“Our feminine population will be home soon, I venture to hope,” he said, among other things. “Then, it is to be cheerfully believed, we shall come out of our slough of despond. American men, if you will excuse me for saying so, are as dull and dry as the Devil. They manage matters better in France, and on the Continent generally, and even in England. There, yes, even in England, common prejudice to the contrary notwithstanding, the genus homo is social. Conversation goes on in those countries. I don’t say but that we Southerners are ahead of our Northern brethren; but even we bear traces of two hundred years in the forest. We do speak; there is much monologuing, and I perform my share of it; but as for talking, quick interchange of ideas, fair give and take, we are on a par with Cooper’s noble savage. Let me hope that I don’t wound your patriotism. I admit that I have an immoral lack of prejudices. But I want to know if you don’t find life here just a little dull?”  44
  “Why the deuce don’t you go to work, then?” burst out Peyton Beaumont. “Here you two fellows are as highly educated as money can make you. You are a lawyer, graduated at Berlin. Vincent is a doctor, graduated at Paris. And yet you do nothing; never either of you had a case; don’t want one.”  45
  “Ah, work! that is dull too,” admitted the smiling, imperturbable Poinsett. “Idleness is dull; but work is duller. I confess that it is a sad fact, and painful to me to consider it. So let us change the subject. Most noble Vincent, you seem to be in the doldrums this morning.”  46
  “He has an affair on his hands,” muttered the father of the family.  47
  “Ah!” said Poinsett, with a slight elevation of the eyebrows, comprehending perfectly that a duel was alluded to.  48
  “Another McAlister impertinence,” pursued Mr. Beaumont, and proceeded to tell the story with great savageness.  49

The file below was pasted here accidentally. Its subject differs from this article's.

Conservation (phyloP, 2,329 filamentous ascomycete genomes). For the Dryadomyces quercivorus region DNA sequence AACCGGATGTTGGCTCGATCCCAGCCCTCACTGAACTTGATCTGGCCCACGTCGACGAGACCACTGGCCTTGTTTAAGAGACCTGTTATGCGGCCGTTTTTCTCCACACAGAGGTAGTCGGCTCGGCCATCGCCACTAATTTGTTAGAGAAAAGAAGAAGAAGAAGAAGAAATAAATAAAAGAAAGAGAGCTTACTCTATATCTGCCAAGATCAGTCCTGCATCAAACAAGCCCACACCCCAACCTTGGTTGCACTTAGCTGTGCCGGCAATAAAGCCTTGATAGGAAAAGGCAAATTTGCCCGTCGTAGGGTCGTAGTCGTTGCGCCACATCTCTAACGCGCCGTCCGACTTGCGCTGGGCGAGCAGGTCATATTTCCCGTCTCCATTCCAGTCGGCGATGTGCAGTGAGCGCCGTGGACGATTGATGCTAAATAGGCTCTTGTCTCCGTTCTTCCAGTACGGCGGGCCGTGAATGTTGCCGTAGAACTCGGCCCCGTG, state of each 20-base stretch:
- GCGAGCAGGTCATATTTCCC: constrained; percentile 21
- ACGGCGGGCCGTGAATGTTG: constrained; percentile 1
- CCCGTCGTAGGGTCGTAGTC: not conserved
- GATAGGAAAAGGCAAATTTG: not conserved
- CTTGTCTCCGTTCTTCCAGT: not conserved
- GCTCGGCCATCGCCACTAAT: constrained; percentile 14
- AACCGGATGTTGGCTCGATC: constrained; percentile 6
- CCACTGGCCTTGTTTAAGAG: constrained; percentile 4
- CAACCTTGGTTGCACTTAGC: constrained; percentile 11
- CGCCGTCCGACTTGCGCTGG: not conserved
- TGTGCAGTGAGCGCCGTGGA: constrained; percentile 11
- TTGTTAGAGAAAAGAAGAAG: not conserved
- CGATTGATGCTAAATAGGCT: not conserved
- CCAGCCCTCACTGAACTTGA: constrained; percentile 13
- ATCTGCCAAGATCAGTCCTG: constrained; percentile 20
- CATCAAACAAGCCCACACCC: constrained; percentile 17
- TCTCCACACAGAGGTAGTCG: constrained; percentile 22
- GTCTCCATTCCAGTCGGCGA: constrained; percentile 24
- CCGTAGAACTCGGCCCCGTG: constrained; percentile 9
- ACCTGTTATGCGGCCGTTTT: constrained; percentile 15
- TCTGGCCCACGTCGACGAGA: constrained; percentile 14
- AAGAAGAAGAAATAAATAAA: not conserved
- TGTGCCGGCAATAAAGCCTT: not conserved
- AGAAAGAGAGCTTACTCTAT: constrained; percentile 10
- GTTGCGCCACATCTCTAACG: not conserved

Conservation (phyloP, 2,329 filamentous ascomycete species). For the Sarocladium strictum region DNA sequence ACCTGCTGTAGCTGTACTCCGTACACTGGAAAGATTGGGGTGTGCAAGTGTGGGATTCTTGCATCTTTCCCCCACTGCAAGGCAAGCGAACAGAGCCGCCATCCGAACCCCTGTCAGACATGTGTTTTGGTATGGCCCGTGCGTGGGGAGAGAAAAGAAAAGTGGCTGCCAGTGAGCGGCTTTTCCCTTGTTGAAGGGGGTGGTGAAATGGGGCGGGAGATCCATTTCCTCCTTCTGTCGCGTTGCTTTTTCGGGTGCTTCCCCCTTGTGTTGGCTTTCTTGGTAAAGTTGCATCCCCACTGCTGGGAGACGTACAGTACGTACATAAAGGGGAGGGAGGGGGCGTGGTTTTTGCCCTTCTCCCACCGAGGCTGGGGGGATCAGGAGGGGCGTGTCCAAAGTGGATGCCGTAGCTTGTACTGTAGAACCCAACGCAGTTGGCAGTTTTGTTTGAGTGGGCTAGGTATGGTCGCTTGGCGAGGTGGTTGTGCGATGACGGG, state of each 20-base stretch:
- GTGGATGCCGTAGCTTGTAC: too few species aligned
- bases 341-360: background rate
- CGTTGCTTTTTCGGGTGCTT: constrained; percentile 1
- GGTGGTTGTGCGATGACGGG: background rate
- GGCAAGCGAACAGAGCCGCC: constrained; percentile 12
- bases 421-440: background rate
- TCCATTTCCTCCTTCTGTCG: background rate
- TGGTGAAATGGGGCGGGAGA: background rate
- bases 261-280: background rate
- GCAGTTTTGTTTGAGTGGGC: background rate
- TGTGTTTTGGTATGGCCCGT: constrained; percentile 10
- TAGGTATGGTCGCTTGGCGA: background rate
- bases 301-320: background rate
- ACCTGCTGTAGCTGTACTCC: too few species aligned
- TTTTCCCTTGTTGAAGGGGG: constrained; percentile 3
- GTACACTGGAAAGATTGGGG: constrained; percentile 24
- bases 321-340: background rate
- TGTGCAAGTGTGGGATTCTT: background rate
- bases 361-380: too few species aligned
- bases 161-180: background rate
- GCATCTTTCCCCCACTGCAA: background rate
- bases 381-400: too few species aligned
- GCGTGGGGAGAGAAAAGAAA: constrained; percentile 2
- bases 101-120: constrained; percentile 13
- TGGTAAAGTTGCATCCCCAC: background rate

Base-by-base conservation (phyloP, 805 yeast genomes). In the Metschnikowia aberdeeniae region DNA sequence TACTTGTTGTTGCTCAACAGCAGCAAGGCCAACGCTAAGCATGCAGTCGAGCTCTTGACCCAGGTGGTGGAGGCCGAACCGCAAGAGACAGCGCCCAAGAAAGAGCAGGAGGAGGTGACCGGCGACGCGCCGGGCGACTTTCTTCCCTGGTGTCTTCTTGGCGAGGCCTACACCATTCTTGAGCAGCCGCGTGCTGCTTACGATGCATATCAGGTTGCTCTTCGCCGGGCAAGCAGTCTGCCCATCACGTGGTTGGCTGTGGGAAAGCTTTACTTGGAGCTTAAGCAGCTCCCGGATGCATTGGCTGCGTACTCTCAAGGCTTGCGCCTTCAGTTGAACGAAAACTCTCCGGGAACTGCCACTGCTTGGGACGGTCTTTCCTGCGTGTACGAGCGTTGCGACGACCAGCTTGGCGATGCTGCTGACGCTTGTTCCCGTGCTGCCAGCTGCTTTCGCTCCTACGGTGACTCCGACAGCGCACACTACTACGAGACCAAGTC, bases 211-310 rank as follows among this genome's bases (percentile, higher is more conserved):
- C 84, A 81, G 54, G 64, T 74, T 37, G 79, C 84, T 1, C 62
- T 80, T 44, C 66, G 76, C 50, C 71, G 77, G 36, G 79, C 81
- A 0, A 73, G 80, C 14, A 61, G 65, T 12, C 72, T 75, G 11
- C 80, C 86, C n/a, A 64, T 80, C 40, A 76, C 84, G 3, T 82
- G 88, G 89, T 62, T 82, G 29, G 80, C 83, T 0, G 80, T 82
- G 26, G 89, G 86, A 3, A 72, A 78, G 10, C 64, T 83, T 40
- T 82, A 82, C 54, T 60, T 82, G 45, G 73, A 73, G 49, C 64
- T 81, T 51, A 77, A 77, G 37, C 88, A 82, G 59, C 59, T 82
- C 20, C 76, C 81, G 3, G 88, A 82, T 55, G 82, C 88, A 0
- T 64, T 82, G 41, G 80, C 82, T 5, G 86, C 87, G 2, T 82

“Wallace!” exclaimed Poinsett, “I confess that I am the least bit surprised. I thought Wallace an amiable, soporific creature like myself. But the spirit of the breed—the oversoul of the McAlisters—is too much for his individuality. We are drops in a river. I shall fight, too, some day, though I don’t at all crave it. Vincent, if I can do anything for you, I am entirely at your service.”  50
  Vincent’s smile was noticeably satirical. He was disagreeably amused with Poinsett’s coolness over another’s duel. And he did not believe that Poinsett could be easily got to fight.  51
  “I suppose that Bent Armitage will do all that is necessary,” he said.  52
  “Let us hope that the loading of the pistols will be all that is necessary,” replied Poinsett. “Let us hope that Wally will bend his stiff knees, and confess that we march at the head of civilization.”  53
  “By heavens, I want him shot,” broke in Beaumont the elder. “I can’t understand you young fellows, with your soft notions. I belong to the old sort. There used to be shooting in my day. Here is the most unprovoked and brutal outrage that I ever heard of. This beast calls a Beaumont no gentleman. And here you hope there’ll be an apology, and that end it. I want Vincent to hit him. I want the fellow shelved; I don’t care if he’s killed; by heavens, I don’t.”  54